Monday, July 26, 2010

Backpacking Stoves

Many of us who like using and cooking with an open fire, try to avoid stoves as much as possible. That however, is not always an option as not all areas allow fires year round. For others, turning your pots black from campfire smoke is just not an option, nor is spending the time to make a fire. For those situations, a backpacking stove is highly desirable.

A stove of course can be a large investment, both financially, and from a weight stand point. The decision often requires a lot of thought and involves many factors. I will provide a brief overview of the most practical types of stoves on the market today in an attempt to maybe aid in that decision.

Petroleum/White Gas/Kerosine Stoves

These type of stove design has been around for a very long time in one form or another. These stoves use a liquid fuel which is then vaporized by preheating the stove to provide the burner flame. They are easy to refill, in that after a trip you can simply open the fuel container and top it off. The fuel is cheap and easily available, and there are a number of models which can run on multiple fuels. These types of stoves can function at extremely cold temperatures and high altitudes, and they have a very high heat output ratio if you need to melt snow, or cook for a lot of people. That is why some of the variants are used by the US Army as squad level stoves. The down side is that they are fairly heavy, ranging anywhere from 8.5 oz to 15 oz and they can be more difficult to operate, providing only limited flame control. Leading manufacturers of petrol stoves include MSR, Primus, Coleman, and Optimus.

Liquified Gas/Canister Stoves

These stoves use a pressurized gas, stored in a canister. The stove usually screws on top of the canister, although there are models where the canister sits tot he side of the stove. They are the closest thing you will find in operation to your home stove burners. All you have to do is turn the knob, and light it. The flame can be regulated just by adjusting the knob. They are easy to use, and fairly light weight, as low as 5 oz for canister mounted models and 7 oz for remote canister models. The downside is that the canisters can not be refilled at home. Most times you will have to carry an extra canister because you don’t know how much fuel you have left. The canister mounted models can not use a windscreen, which can significantly decrease performance in windy conditions. Additionally, these stoves are not ideal for cold weather as the fuel liquefies and does not light. Leading manufacturers of canister stoves include MSR, Primus, Snow Peak, and Coleman.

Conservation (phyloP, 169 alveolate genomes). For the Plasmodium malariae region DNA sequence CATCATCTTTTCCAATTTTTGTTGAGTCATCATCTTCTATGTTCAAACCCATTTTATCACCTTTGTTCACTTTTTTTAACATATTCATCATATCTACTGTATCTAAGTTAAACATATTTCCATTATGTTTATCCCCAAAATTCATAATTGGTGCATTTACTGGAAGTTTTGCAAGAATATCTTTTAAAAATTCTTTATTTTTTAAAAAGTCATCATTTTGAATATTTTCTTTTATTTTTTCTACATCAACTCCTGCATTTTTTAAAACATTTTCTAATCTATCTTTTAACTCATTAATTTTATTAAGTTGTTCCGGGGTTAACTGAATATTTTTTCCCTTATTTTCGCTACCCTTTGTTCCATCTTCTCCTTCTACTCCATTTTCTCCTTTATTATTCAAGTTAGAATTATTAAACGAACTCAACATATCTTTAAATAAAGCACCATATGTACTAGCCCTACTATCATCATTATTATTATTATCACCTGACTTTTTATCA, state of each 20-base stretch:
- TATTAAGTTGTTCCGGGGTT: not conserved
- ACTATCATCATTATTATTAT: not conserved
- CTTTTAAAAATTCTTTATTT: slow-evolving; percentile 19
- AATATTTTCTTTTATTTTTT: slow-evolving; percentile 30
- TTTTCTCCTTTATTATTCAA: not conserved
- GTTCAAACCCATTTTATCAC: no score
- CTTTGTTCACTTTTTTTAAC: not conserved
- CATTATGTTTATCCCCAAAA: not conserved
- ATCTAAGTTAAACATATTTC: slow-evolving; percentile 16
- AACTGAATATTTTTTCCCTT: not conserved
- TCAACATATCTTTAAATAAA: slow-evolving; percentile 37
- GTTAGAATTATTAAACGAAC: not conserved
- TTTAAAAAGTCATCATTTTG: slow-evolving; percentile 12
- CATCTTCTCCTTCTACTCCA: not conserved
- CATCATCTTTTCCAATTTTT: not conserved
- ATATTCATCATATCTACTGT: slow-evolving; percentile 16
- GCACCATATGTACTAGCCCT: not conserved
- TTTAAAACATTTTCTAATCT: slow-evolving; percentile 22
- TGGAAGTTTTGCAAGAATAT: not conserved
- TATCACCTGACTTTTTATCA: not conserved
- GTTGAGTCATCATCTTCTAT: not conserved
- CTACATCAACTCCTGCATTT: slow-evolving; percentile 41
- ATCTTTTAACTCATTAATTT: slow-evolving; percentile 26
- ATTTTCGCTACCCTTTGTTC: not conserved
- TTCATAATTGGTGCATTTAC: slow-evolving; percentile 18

Alcohol Stoves

There are several commercially available stoves that work on denatured alcohol (ethanol) or methyl alcohol. Keep in mind, this is not rubbing alcohol, but can be found in hardware stores and gas stations. There are also many home made variations. These stoves are generally very easy to operate. Some models are nothing more than an open container in which you pour the fuel. Because of their simplicity, they are durable and cheap. The downside is that there is very little control over the stoves. With many models the method of turning them off is to wait for the alcohol to burn out. They also have fairly low heat output, which makes them impractical for more substantial cooking. They do not function well in cold weather, facing the same problem as the canister stoves. Leading manufacturers of alcohol stoves include Trangia, Brasslite and Mini Bull Design.

Wood Stoves

Wood stoves are exactly what you would expect. They use wood as a fuel. There are several models on the market. Some of them use a fan to blow air into the stove, while others rely on the design itself to funnel air. The main advantage of these stoves is that you can get the fuel in the wilderness. The down sides are that in many areas where fires are not allowed, wood burning stoves will also be prohibited. They also tend to be bulkier than other stove designs and require good fire lighting techniques to start. Leading models of wood burning stoves are BushBudy and Sierra Stove.

This is just a brief overview of the different stove designs on the market. There are many different variations and nuances, which require a more in debt analysis. Perhaps at a later date I will discuss in more detain each stove type and different models available.

There are also other heating devices such as solid fuel tabs, solar ovens and chemical heaters, and while thay may be sufficient to heat small amounts of water, or warm up your food, they lack the versatility and usefulness of the above models.